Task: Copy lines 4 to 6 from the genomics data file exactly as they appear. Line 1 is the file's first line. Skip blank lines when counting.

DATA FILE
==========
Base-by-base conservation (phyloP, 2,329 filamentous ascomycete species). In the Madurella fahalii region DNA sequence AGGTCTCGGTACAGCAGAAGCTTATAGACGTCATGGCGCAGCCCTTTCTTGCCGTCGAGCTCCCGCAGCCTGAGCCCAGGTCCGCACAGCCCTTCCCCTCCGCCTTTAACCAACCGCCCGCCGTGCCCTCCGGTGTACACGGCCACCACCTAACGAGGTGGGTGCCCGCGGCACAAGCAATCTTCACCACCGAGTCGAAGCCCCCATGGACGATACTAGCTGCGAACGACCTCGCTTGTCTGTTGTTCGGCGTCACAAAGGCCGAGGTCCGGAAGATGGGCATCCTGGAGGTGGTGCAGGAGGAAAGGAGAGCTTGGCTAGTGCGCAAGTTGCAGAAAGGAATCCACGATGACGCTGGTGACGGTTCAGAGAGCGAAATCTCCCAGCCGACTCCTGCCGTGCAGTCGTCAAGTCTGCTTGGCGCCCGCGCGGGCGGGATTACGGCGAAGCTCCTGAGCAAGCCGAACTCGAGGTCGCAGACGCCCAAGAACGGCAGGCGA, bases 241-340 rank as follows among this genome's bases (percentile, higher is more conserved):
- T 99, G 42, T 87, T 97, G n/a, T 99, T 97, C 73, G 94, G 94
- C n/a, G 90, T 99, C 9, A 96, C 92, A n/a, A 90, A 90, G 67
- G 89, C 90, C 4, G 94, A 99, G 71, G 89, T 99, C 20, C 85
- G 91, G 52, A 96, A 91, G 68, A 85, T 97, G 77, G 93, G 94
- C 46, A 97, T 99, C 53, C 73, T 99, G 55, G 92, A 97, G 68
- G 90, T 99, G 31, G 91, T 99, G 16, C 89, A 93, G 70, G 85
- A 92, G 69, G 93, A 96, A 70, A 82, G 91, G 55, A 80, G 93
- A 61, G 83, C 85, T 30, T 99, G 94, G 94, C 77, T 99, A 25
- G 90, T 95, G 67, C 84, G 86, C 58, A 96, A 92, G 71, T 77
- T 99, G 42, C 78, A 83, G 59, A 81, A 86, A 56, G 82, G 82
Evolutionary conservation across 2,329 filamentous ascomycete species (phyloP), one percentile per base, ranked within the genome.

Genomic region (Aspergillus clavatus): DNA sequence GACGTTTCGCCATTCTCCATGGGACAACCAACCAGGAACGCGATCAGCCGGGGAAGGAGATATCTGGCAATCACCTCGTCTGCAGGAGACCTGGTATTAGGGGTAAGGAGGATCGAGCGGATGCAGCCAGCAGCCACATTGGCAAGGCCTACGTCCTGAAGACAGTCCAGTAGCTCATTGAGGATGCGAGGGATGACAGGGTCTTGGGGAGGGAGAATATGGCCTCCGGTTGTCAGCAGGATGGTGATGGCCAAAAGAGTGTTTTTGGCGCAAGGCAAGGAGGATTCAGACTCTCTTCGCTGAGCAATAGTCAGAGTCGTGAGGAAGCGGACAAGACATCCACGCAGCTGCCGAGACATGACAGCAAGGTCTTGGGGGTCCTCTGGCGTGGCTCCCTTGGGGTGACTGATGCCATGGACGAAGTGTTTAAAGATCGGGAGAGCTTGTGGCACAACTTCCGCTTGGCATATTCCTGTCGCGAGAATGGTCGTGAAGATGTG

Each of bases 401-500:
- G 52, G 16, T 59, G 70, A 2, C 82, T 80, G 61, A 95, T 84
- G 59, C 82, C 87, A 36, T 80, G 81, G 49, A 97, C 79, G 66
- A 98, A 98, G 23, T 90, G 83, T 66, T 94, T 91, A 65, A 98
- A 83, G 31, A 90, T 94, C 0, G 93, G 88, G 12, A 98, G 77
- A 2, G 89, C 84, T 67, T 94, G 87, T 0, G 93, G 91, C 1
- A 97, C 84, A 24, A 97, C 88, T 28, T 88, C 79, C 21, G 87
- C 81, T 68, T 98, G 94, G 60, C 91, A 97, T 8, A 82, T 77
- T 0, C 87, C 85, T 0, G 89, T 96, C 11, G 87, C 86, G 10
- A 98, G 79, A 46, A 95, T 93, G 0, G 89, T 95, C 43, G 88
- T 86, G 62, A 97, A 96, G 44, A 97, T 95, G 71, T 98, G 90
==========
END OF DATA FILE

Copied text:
- G 89, C 90, C 4, G 94, A 99, G 71, G 89, T 99, C 20, C 85
- G 91, G 52, A 96, A 91, G 68, A 85, T 97, G 77, G 93, G 94
- C 46, A 97, T 99, C 53, C 73, T 99, G 55, G 92, A 97, G 68